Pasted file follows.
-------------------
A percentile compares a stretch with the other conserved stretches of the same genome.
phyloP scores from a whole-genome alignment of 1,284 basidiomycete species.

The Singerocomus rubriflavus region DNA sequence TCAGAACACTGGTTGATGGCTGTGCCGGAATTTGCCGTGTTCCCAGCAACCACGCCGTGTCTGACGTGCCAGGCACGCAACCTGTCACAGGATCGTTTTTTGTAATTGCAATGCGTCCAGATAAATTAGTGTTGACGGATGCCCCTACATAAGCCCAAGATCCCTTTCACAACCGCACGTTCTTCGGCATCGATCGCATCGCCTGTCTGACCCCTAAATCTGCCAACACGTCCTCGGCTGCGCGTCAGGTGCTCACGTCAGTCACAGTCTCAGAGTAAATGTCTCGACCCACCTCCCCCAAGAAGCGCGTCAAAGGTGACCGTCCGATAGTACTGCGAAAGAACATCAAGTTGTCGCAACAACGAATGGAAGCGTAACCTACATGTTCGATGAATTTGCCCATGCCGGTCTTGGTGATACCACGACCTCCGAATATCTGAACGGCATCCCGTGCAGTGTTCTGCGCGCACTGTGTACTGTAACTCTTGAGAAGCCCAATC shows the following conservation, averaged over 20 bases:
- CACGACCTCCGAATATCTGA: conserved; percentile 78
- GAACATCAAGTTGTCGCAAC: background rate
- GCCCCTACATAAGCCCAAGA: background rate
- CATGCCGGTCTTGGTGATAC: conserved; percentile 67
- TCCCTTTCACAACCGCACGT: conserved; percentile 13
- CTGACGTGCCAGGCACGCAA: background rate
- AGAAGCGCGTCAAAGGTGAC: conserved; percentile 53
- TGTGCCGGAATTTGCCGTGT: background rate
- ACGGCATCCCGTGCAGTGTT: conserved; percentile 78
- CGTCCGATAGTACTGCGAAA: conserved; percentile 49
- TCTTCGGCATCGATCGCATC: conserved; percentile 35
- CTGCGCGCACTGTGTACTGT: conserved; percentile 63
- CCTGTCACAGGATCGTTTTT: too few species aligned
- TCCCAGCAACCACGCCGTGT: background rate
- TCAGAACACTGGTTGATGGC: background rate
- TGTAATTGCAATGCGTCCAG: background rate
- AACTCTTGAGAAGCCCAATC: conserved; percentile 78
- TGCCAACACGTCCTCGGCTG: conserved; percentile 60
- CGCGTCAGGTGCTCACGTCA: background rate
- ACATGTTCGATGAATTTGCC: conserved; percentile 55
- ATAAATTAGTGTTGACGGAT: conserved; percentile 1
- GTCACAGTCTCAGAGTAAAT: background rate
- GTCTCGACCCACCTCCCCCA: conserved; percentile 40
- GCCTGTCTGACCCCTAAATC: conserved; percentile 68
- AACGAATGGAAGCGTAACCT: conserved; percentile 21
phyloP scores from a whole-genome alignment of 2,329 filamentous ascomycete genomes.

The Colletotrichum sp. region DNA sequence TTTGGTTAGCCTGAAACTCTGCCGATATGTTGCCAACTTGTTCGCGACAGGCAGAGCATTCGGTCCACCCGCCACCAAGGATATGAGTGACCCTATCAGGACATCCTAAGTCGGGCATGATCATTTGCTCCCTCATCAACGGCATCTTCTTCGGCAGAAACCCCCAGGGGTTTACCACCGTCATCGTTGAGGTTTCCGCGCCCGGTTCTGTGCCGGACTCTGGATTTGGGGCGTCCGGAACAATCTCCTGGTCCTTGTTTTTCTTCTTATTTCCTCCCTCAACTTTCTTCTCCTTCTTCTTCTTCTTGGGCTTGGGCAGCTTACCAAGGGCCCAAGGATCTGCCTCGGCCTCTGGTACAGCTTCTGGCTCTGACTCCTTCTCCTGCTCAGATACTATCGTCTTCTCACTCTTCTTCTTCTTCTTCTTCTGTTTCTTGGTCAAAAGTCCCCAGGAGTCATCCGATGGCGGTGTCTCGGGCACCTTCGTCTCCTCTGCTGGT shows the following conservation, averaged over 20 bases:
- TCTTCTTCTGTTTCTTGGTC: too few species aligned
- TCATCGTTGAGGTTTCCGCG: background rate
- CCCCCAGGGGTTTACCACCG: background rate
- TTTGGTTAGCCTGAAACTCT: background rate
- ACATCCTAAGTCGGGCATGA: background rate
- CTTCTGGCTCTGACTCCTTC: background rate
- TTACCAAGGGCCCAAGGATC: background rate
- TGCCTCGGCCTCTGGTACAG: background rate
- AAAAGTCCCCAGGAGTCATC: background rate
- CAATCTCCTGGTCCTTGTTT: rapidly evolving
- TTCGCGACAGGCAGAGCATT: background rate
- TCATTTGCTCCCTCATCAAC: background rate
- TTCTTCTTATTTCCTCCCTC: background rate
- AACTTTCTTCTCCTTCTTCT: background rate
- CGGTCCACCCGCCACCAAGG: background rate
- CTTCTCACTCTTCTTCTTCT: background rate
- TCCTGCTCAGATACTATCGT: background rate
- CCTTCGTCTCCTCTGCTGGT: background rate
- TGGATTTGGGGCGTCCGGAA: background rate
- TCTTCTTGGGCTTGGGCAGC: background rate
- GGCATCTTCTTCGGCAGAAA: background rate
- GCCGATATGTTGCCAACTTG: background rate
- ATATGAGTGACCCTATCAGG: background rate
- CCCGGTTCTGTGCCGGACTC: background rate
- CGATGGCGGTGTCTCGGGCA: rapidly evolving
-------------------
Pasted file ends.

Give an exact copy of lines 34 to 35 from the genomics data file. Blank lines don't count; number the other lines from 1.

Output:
- TTTGGTTAGCCTGAAACTCT: background rate
- ACATCCTAAGTCGGGCATGA: background rate